With sales of 4K TVs set to balloon in 2015 and more native 4K content sources appearing week by week, the continuing inability of the PS4 and Xbox One consoles to deliver any sort of 4K action is starting to look more and more uncomfortable. So much so that video streaming giant Netflix NFLX -0.93% – arguably the most significant current supplier of native 4K UHD content – believes that new 4K-friendly versions of both consoles will be delivered this coming fall.
Netflix first started talking about this publicly at this year’s Consumer Electronics Show in January when, according to The Huffington Post, Netflix’s Chief Product Officer Neil Hunt suggested during a press conference about Netflix’s support for High Dynamic Range technology that Sony had ‘promised’ a PS4 hardware revision that would give the console 4K video capabilities.
When I contacted Netflix for more background on this statement it understandably declined to provide more detail on the reported Sony ‘promise’, stressing that clearly it isn’t in a position to speak definitively on Sony’s plans. Netflix did, though, provide more detail on the thought processes Hunt was alluding to during the CES press conference. Namely that he believes that when both the PS4 and Xbox One consoles do their traditional two-year hardware refresh (which would be due around October or November) they will add the necessary components to deliver 4K video playback.
I’ve approached both Sony and Microsoft MSFT -0.24% for comment, but both have declined to confirm any such hardware adjustments – hardly surprising given that neither console maker will be keen on potentially disrupting sales of current hardware by talking of potential future iterations. For the record, Microsoft’s exact words were “We remain committed to bringing leading entertainment features and services to the living room. Beyond that, we have nothing to share at this time”, while Sony said “Support for high-resolution 4K output for still images and movie content is in consideration, but there are no further details to share at this time”.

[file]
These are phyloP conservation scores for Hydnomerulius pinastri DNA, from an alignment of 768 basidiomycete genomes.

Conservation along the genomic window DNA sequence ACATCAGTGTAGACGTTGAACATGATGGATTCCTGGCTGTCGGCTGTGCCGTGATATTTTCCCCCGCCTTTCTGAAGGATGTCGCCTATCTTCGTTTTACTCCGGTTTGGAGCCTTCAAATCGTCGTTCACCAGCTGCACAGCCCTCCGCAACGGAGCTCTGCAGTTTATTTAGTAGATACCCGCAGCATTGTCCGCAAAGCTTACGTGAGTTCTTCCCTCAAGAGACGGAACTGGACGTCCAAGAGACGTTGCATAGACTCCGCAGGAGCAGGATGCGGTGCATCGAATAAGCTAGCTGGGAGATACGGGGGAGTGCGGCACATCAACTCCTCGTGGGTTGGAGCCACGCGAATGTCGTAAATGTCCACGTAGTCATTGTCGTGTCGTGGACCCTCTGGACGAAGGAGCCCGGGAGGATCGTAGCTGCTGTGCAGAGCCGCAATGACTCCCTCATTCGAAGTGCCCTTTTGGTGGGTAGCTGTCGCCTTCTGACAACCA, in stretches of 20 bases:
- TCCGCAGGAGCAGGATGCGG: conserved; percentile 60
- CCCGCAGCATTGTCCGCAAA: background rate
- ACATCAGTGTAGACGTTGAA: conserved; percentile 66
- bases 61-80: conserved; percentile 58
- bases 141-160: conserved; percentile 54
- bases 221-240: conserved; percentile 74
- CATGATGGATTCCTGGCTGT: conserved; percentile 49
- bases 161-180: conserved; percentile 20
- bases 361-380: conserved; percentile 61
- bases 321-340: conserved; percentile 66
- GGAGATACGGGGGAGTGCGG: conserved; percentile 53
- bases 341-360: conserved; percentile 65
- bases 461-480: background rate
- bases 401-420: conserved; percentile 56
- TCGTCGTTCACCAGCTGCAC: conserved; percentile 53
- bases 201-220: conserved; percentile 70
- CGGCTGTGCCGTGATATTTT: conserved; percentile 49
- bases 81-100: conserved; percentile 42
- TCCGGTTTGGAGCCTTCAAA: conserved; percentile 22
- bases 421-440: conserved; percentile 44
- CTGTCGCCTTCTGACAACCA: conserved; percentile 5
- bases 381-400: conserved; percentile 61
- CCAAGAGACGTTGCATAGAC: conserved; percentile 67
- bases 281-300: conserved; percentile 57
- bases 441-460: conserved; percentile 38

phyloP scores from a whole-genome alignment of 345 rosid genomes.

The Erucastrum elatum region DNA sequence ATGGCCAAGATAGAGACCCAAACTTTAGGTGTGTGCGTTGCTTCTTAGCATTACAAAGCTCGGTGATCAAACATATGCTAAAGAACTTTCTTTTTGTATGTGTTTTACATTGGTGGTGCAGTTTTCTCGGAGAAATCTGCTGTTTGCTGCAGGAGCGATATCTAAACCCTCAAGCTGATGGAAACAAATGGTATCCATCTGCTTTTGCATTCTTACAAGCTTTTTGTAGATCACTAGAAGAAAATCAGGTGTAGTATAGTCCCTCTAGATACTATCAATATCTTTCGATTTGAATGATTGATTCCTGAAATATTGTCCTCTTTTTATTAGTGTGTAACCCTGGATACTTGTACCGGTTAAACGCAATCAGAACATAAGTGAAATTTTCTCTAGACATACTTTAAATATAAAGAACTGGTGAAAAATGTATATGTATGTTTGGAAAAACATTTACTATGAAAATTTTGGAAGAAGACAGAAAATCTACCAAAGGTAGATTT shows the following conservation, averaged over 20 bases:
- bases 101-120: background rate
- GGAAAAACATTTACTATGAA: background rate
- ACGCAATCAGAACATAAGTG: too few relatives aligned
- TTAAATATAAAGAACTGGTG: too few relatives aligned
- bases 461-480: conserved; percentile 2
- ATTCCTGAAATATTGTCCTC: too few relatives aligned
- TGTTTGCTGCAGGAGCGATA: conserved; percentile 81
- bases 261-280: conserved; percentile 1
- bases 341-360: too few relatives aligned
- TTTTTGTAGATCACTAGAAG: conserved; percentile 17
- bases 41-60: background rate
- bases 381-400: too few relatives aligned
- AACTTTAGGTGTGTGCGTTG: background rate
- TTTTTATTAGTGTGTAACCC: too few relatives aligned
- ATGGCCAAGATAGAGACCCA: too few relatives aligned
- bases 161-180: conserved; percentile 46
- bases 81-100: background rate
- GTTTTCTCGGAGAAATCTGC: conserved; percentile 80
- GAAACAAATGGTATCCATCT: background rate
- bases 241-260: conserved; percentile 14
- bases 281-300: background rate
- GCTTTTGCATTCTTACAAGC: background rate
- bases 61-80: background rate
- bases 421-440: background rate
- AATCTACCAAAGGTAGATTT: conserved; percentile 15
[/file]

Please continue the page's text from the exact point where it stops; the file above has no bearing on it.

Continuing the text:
Sony and Microsoft’s continued deafening silence where 4K is concerned is arguably revealing, though, about how far off the 4K pace the current PS4 and Xbox One consoles are. After all, Netflix started streaming 4K content as far back as April 2014, and Amazon has been running a 4K service since December, yet neither console maker is prepared yet, nearly 18 months after the consoles launched, to talk seriously about their 4K potential. This is despite Sony’s Shuhei Yoshida being on record at IGN from before the PS4’s launch as saying that Sony’s console would support 4K output for photos and videos.
In short, it’s hard not to share Netflix’s apparent view that the current PS4s and Xbox Ones need hardware rather than software upgrades to handle serious 4K streaming.
So what hardware changes might we expect to see from the predicted new consoles? First and foremost a chip for decoding the HEVC 4K UHD streaming format employed by both Netflix and Amazon. But it would also be hugely sensible for both consoles to upgrade their HDMI ports from 1.4 versions (which can only carry 4K at 30fps) to 2.0 versions which can take 4K at 60fps.
You can deliver 4K video and high-resolution sound via the latest generation of USB ports; this is the way Samsung’s UHD movie server connects to its current TVs, in fact. But people now expect HDMI to be their main TV connection, and there’s no particularly massive cost implication with using HDMI 2.0 ports over 1.4 versions these days.
If Netflix is proved right about the new console iterations, a big question for Sony and Microsoft will be how they manage the potential backlash from the tens of millions of people who already own ‘original’ PS4s and Xbox Ones. One solution could be to launch an external peripheral – though while this could deliver the HEVC decoding, it’s hard to see how it could overcome the current HDMI limitation.
One last point to stress here is that if Netflix’s predictions of new 4K-capable consoles this year come true, the upgrade will almost certainly only affect video streaming; 4K gaming looks set to remain exclusively the domain of high-end PC owners. Sony pointedly added at the end of its response to my query about 4K that “The PS4 does not currently support 4K output for gaming”. Though even here Sony couldn’t resist using the word ‘currently’…
The PS5 Exists.